When I share a dream or journey on my tumblr, I have shared a picture, nothing more and nothing less. All the same rules apply. While a determined person may try and use that picture to invade my personal space, they are violating my private territory. They are breaking in, and I view it no differently than I would breaking into my home. I will respond in kind, with claws out and fangs bared.

Publishing a picture of yourself, your family, or your home on the internet does not grant anyone permission to touch you, them, or enter that home. Speaking of your otherworldly self, family, or home on the internet does not grant anyone the right to touch you, them, or enter that home. Talking about an otherworldly land is not an invitation to visit it. If you want to, you should check with those who speak about it to see if its borders are closed, just as you should check with those who practice a religion to see if the religion is closed before you start practicing it. Otherwise you are not only violating their space but being appropriative. Reblogging someone’s writings does not suddenly make them yours, or make the land they speak of your land, just as reblogging one of my family photos would not make you my blood.

Some otherworldly spaces are not for you. Some are invite-only. Some allow visitors, but only with the right paperwork. Some are not quite otherworldly, but more head-spaces. You have to do the research to know the difference, and research is not the same as data-mining. Reading my journeys is not the same as getting the whole truth. You can only get that by asking me, and I have the right to say no. The culture of which I have written is closed, as is my private life, and I need never share any more than I wish to share. All you can do is ask and hope, which is the exact same situation that arises when approaching anyone else who possesses knowledge that does not belong to you. Assuming makes an ass out of you, and can cause great harm to all those involved, especially when assumptions are passed on as truth.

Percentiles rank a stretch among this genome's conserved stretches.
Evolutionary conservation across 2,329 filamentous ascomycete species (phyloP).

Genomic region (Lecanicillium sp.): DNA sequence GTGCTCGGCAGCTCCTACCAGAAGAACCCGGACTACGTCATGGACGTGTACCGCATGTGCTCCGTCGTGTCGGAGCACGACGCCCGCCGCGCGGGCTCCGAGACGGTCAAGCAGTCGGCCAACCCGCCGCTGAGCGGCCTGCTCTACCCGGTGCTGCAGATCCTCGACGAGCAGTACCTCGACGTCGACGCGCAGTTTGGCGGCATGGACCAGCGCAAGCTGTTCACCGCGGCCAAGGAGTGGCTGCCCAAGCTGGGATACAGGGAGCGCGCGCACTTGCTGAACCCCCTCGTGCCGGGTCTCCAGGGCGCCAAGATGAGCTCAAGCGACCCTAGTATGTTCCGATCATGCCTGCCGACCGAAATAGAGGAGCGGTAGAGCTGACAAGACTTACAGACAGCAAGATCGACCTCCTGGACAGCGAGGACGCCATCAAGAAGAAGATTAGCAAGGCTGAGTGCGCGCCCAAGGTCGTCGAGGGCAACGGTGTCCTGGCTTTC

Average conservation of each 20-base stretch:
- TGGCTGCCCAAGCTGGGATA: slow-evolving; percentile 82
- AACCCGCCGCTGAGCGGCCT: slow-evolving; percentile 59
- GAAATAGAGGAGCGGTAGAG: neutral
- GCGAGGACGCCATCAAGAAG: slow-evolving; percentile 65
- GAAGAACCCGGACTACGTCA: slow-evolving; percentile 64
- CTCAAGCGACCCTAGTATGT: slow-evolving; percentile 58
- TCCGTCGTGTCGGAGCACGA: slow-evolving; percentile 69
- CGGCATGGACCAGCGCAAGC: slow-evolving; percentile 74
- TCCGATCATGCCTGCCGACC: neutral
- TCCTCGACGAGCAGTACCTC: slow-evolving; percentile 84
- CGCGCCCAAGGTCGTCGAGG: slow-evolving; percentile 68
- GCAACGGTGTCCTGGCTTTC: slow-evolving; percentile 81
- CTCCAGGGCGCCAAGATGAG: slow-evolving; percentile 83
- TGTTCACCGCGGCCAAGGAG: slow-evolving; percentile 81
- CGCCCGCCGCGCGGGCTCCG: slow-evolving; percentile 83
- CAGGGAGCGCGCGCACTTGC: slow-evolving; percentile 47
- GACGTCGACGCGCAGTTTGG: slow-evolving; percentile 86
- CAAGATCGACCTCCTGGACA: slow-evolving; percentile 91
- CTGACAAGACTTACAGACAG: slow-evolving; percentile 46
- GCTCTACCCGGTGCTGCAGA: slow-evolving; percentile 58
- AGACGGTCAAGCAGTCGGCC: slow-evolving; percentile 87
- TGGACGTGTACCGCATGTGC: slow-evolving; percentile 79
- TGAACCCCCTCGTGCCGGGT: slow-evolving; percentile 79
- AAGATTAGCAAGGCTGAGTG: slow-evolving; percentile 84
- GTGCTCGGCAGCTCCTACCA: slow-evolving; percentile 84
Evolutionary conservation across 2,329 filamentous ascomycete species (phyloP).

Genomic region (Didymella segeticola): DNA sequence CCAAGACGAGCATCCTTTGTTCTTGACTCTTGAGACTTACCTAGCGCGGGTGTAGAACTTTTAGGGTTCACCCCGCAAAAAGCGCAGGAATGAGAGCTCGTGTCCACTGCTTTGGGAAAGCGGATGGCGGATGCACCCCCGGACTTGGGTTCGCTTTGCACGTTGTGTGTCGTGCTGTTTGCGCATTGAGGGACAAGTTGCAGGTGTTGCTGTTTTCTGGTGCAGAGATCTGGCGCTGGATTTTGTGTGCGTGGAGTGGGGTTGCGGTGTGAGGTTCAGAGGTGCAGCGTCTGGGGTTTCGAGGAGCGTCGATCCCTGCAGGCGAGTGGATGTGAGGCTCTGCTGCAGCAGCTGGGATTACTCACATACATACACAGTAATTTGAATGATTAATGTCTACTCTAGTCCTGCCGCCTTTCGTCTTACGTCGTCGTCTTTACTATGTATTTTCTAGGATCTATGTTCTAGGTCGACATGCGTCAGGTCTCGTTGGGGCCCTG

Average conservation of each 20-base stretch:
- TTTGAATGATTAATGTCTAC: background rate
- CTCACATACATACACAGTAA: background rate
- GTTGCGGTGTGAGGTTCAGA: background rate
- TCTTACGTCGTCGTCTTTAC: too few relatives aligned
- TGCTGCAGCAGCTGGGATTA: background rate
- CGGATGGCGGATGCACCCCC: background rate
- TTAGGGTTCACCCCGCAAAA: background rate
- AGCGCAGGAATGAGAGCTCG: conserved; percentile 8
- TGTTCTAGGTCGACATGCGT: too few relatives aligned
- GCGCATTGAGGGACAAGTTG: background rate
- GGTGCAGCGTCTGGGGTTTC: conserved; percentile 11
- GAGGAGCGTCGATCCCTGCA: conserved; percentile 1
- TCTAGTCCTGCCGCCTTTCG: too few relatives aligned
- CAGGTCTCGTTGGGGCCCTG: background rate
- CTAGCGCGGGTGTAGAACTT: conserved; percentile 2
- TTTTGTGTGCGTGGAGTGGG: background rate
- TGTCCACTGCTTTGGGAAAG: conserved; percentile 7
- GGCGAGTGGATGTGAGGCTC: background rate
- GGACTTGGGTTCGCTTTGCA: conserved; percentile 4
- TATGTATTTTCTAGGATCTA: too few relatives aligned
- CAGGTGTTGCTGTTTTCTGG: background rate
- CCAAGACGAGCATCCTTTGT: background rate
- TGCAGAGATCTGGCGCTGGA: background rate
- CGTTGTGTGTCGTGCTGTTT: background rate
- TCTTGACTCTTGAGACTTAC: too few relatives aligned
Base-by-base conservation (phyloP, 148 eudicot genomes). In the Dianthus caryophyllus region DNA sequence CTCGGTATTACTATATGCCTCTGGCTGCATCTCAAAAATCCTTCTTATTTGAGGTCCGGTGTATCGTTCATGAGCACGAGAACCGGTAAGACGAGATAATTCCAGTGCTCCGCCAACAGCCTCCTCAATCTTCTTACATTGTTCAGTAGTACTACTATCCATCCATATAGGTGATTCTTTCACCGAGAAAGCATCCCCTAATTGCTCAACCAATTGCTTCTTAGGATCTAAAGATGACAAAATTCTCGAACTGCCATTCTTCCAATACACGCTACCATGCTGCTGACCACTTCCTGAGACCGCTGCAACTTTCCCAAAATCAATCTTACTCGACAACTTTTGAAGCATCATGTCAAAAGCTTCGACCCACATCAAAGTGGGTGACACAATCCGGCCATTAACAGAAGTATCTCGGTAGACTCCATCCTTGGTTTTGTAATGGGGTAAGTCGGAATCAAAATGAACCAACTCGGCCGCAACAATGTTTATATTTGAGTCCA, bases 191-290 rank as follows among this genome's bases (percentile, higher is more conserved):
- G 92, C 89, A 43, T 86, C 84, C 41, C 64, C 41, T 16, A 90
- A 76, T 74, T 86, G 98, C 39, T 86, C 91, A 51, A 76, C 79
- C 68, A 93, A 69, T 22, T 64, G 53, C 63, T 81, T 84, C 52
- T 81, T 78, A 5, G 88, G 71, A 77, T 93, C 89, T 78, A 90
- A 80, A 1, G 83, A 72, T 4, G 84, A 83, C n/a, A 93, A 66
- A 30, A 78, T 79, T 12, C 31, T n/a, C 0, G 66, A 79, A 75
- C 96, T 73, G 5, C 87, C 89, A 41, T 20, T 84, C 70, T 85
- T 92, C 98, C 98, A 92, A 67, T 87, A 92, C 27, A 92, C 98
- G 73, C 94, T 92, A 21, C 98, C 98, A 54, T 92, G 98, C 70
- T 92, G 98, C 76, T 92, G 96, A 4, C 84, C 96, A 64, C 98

Please consider this when reading any journey-worker, dream-worker, or spirit-worker’s blog.

Posted 11 months ago

"Working" with a Deity

  There is a common expression in neopaganism, where a person will say that they “work with” certain deities; generally what they actually mean is either that they worship those deities, or that they call on them for a specific purpose. In my experience among reconstructionists its considered disrespectful to say you work with a deity, because however you view the Gods they are not usually seen as our partners in projects. Patrons, perhaps, or guides, but not partners as another person would be to work with us. It’s an interesting bit of semantics between the two approaches to paganism. In neopaganism the phrase is used commonly and doesn’t seem to even register with most people, while in recon faiths you don’t tend to see it used and when it is it can become the focus of the discussion as people debate the accuracy or blasphemy of it. (read more)